A DNA (Deoxyribonucleic acid) Hairpin Loop

DNA consists of a linear polymer consisting of three types of molecule: an organic aromatic flat base connected to a sugar called ribose, with an inorganic phosphate linker. Two (or sometimes three) of these linear polymers associate via weak interactions called hydrogen bonds to form a double strand. The individual structures of the bases, ribose and phosphate and the way the hydrogen bonds form, forces this double strand to adopt a helical shape (the famous Watson-Crick double helix).
When this structure was discovered, the helical characteristics were deduced from a technique known as x-ray crystallography. However, it is possible to deduce the helix by other spectroscopic methods as well. One of these is known as "NMR" (Nuclear Magnetic Resonance) spectroscopy. NMR takes many forms, one of which monitors the hydrogens in the molecule, and in particular only shows up pairs of hydrogens which are about 3.5Å or less apart in space. Shown below is part of such a (NOESY) NMR spectrum for a particular small DNA-like molecule known as a "hairpin loop". This is different from normal DNA in that it only comprises a single strand of the basic DNA polymer, but the two ends of this strand are said to be self-complementary, and hence they associate into a partial double helix, whilst the middle section of the strand bends over to form the "hairpin".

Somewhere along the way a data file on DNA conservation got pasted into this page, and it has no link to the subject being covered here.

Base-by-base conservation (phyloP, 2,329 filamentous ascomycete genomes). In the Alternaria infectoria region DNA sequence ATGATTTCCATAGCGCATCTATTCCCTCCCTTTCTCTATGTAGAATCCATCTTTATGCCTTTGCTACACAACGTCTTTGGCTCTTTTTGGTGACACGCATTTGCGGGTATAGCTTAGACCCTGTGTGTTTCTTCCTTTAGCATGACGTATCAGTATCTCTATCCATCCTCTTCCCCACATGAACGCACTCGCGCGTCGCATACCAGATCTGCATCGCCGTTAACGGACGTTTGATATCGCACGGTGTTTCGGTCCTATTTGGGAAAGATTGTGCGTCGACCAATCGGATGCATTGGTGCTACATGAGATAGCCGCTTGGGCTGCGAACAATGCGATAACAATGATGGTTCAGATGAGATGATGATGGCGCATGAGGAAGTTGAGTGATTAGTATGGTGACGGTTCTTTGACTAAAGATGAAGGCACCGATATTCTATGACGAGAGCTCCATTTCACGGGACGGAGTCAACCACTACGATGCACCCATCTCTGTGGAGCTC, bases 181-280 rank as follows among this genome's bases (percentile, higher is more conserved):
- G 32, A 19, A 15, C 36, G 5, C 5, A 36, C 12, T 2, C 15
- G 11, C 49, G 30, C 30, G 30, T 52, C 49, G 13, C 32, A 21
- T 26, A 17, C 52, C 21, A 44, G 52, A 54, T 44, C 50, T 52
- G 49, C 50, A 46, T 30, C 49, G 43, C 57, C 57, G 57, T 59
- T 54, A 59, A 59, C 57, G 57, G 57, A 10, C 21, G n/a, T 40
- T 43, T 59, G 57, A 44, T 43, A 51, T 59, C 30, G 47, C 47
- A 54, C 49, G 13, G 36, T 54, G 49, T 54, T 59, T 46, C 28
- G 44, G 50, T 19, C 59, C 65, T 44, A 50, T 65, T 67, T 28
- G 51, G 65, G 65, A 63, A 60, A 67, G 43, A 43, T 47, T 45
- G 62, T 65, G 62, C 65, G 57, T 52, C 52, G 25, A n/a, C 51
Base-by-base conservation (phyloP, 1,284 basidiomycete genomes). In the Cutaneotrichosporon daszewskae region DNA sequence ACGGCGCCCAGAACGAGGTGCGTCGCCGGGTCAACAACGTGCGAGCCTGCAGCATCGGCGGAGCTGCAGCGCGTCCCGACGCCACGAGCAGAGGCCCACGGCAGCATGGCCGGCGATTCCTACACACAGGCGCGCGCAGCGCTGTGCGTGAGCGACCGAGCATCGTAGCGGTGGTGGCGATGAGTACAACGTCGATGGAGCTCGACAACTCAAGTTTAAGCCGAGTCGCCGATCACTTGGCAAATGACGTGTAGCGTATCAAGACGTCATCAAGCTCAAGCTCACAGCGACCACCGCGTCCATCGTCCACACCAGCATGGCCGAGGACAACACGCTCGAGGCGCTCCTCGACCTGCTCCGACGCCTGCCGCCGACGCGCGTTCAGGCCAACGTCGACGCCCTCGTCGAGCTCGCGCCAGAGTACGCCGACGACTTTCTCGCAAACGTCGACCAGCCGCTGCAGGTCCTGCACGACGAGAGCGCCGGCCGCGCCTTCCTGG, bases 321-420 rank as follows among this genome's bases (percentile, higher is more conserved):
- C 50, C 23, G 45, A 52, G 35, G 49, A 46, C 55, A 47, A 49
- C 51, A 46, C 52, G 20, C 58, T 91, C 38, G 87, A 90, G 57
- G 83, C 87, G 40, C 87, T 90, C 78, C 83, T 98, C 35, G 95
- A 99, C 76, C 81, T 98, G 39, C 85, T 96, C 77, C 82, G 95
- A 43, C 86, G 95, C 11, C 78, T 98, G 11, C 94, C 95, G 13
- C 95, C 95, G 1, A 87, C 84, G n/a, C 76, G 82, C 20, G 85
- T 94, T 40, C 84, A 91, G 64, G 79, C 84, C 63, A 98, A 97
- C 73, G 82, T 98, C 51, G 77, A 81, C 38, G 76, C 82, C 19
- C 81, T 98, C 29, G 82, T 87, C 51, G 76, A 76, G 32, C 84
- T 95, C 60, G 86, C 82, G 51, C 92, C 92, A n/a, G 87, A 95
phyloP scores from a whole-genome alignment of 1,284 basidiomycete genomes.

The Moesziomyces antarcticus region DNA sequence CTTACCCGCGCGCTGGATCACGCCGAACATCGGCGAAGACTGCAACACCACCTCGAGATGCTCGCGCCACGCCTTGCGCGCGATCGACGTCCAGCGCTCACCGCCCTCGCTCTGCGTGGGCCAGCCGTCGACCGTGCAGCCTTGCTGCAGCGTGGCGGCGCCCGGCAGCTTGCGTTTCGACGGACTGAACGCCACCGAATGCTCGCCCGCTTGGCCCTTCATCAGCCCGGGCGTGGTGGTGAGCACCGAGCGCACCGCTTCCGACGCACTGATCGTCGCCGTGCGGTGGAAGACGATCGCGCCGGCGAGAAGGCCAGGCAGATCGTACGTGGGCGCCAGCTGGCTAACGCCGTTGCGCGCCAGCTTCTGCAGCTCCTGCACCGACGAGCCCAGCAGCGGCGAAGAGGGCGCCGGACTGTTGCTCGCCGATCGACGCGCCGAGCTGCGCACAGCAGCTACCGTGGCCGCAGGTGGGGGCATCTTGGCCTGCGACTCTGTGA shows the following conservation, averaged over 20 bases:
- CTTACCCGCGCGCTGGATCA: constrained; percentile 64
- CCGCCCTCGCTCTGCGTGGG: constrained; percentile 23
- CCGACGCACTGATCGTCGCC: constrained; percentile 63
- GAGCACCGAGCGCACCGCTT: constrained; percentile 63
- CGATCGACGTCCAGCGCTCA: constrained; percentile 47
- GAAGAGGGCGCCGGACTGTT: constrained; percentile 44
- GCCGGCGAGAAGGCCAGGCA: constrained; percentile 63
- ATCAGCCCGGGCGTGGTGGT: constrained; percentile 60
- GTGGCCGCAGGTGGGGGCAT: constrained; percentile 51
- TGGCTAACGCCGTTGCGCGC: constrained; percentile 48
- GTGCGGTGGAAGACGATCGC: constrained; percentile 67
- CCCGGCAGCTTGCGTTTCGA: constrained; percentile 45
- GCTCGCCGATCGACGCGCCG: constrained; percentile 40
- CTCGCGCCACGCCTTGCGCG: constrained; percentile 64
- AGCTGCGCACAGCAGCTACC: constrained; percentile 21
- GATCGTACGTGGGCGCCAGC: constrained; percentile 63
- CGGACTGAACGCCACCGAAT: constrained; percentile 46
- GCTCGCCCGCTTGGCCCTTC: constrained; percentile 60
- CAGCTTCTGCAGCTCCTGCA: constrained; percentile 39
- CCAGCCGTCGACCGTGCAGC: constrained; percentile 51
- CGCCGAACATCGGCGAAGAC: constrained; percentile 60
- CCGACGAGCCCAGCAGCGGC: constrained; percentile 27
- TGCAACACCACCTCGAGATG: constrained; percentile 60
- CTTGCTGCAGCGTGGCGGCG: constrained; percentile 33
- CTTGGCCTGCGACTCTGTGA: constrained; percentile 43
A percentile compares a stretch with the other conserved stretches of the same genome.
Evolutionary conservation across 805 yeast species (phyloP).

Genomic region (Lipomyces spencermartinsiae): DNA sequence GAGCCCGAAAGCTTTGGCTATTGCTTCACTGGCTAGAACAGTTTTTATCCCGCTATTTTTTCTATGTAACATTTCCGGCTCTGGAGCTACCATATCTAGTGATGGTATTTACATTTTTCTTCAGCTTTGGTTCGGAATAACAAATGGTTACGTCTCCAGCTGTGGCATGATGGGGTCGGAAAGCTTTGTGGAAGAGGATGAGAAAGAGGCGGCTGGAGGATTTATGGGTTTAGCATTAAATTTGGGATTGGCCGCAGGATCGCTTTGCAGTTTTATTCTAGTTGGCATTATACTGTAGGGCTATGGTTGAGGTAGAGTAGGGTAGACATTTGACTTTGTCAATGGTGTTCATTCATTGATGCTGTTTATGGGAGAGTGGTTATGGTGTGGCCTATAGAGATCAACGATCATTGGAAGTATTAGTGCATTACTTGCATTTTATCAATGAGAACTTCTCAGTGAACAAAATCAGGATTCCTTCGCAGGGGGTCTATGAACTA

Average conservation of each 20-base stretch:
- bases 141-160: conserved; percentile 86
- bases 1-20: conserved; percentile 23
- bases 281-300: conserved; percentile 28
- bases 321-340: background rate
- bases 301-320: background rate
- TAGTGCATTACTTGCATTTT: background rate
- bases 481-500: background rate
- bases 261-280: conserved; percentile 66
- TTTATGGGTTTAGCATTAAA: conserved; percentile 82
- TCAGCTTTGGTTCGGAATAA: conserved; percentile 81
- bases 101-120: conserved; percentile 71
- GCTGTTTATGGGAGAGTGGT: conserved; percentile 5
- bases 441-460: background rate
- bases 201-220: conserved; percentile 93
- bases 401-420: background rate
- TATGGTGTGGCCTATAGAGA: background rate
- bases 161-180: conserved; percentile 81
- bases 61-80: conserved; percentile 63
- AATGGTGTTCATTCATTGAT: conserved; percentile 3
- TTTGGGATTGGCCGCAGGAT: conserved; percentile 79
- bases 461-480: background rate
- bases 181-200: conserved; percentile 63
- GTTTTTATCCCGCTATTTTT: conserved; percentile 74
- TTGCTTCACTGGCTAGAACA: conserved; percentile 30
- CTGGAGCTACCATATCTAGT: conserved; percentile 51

In the spectrum below (of a DNA polymer known as CGCGTTTTCGCG), each peak corresponds to a close contact between one of the aromatic base protons and one of the ribose protons (the so-called anomeric proton). In constructing a structure where these protons are the requisite 3.5A or less from eachother, the only possible 3D model one can come up with is a double-helix. In the display below, if you move the mouse cursor above each peak in the spectrum, the particular labels of the two protons involved will appear in the status window of your browser. If you click on this selection in the list below the spectrum, these two protons will appear highlighted in the 3D model of the hairpin loop shown.